E-toll Bill put on hold - pending processes
THE South African Chamber of Commerce and Industry (Sacci) has welcomed the hold put on the so-called e-toll Bill.
"It is a sign that government is taking note of, and acting on, public views," Sacci says.
"However, an equitable way must be found to finance improvements to the roads when the debate resumes in February next year."
The Bill was withdrawn from debate in Parliament on Thursday.
Transport department spokesperson Tiyani Rikhotso says the portfolio committee has held its public hearings and is due to bring the matter before Parliament.
"The bill has not been withdrawn. The portfolio committee on transport had to give Parliament a three-day notice for the matter to be brought before the National Assembly. The matter has been postponed," Rikhotso says.
He says that while the South African National Roads Agency Limited (Sanral) was ready to implement e-tolling by the end of the year, Transport Minister Ben Martins felt it was important to allow "the parliamentary process to run its course".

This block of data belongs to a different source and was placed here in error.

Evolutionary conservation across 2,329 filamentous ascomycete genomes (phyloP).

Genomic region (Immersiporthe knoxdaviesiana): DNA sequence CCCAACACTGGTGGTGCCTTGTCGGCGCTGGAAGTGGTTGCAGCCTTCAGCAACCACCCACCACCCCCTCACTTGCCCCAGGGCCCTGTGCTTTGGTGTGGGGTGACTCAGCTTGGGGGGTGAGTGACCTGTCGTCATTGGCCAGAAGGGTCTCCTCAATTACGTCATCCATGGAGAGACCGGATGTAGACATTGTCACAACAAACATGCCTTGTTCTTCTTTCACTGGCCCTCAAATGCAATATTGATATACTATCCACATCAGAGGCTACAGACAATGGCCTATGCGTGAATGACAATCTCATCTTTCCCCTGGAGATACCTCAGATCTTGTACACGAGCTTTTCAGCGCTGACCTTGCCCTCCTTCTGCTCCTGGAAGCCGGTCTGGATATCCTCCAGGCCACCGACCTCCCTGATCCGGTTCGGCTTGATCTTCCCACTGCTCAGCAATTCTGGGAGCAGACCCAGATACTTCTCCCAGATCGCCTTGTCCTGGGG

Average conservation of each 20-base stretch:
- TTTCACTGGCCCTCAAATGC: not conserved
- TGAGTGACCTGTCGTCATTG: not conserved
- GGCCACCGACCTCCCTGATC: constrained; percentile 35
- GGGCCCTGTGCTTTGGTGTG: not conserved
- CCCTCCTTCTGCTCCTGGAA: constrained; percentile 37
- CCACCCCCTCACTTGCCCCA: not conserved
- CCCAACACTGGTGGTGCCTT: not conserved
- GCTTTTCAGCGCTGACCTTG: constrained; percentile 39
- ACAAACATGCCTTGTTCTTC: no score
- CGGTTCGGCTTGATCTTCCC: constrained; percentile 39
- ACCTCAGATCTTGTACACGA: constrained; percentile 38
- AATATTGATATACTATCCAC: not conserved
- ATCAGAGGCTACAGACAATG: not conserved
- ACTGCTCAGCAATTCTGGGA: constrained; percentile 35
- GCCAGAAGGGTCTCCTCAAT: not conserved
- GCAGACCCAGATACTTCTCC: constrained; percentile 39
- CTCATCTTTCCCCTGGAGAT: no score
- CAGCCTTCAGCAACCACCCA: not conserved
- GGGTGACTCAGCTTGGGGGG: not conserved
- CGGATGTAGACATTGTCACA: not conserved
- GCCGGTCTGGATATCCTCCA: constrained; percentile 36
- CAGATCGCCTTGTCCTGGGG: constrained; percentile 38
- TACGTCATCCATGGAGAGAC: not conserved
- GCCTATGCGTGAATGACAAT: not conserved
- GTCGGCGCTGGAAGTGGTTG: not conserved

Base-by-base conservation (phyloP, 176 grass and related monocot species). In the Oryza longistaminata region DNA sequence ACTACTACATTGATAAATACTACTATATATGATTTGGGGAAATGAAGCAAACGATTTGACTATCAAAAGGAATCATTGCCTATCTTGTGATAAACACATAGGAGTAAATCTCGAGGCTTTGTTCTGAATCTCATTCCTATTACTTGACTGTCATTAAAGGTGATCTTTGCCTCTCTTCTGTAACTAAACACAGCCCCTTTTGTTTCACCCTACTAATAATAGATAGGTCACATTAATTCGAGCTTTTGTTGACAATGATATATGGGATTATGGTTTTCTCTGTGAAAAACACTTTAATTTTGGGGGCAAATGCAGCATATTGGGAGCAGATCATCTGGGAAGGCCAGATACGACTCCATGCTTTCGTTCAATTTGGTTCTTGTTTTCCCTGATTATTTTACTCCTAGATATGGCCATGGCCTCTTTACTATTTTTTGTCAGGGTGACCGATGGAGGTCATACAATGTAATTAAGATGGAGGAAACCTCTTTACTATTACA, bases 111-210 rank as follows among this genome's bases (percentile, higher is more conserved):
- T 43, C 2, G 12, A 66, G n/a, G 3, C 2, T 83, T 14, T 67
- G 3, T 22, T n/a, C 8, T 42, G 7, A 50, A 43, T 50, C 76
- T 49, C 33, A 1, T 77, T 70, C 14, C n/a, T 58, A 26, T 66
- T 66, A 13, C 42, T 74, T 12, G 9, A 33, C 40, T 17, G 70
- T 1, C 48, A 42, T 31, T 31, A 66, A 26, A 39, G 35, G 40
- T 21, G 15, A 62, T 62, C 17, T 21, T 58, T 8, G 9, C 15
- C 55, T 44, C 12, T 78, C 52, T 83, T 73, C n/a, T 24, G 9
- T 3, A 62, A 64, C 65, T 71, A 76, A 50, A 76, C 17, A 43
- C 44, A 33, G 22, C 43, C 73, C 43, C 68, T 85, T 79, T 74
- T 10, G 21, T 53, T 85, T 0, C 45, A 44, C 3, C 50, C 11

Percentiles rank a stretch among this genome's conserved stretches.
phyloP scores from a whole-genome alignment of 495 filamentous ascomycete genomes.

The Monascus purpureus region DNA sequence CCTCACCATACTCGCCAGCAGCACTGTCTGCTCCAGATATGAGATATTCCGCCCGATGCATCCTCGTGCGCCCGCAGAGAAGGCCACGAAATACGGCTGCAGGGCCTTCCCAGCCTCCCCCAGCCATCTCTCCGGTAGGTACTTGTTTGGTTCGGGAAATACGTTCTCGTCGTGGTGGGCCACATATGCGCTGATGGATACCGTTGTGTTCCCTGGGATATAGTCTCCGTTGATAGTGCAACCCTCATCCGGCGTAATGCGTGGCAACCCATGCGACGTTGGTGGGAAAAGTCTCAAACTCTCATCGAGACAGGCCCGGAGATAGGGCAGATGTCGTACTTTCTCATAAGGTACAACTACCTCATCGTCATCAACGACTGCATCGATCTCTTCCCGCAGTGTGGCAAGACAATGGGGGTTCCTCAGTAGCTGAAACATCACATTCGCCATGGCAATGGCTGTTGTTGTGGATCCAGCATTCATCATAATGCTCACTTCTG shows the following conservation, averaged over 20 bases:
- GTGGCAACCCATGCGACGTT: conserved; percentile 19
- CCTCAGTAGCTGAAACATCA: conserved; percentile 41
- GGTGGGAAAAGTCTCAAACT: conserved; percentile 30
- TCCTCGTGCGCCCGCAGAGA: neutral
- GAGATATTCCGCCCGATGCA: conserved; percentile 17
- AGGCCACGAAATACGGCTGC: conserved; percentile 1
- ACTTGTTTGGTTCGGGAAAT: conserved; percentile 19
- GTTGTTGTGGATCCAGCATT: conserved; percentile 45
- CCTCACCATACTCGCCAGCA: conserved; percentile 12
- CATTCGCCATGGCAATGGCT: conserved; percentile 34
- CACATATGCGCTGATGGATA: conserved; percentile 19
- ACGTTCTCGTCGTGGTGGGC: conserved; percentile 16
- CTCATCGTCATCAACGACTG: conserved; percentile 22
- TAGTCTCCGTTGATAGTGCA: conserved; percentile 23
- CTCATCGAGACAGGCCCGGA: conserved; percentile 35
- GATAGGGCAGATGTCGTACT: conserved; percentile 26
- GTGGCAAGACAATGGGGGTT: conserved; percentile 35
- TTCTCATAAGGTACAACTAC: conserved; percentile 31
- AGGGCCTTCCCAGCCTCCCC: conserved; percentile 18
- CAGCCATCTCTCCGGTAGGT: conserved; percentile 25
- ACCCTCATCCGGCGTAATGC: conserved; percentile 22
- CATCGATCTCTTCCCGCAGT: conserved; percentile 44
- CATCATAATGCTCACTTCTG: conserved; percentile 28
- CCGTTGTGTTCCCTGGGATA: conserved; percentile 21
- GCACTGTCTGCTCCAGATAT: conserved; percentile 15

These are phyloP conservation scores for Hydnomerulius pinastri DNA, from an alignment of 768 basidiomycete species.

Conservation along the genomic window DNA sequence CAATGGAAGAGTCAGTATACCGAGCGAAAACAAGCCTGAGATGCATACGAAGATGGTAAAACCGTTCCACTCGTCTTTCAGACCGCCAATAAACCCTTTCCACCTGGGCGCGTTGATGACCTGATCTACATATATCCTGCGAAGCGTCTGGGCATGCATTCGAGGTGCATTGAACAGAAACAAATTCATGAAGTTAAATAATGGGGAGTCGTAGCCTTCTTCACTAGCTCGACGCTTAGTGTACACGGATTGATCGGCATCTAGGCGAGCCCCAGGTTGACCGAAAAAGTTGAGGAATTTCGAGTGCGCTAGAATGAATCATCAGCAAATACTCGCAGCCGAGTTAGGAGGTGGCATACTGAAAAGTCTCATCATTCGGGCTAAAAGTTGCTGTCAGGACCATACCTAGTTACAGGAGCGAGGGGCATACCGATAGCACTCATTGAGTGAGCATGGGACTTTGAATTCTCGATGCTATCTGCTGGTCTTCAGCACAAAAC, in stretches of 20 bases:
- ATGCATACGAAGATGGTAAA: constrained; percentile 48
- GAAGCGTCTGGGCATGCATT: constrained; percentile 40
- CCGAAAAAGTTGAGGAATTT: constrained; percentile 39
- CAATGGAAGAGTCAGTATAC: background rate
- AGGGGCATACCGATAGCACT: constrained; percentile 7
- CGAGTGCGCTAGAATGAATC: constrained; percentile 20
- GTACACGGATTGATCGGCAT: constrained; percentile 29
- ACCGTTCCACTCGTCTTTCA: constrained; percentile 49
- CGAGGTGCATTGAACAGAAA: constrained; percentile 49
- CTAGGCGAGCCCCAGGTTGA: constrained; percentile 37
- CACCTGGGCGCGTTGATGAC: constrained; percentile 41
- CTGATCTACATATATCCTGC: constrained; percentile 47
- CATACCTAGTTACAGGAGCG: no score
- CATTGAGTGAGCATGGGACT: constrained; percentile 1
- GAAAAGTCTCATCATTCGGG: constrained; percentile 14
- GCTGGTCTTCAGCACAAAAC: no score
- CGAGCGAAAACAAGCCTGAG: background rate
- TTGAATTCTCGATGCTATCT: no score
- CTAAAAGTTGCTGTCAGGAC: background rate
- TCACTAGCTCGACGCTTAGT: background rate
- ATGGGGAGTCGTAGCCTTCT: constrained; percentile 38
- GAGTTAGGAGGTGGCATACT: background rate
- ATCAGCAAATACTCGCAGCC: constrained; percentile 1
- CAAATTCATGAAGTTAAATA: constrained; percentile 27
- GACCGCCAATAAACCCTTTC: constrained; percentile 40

Sacci says that a substantial percentage of the e-toll fees would go to cover the administrative cost of the system makes it unacceptable and a more efficient revenue-collecting model is needed.
"The withdrawal and delay in adopting a final position on the e-toll [system] reflects on the political sensitivity of the issue," Sacci says.
Sacci adds that it has prepared a position on broad international best practices in infrastructure development, which it plans to submit to government and all partners.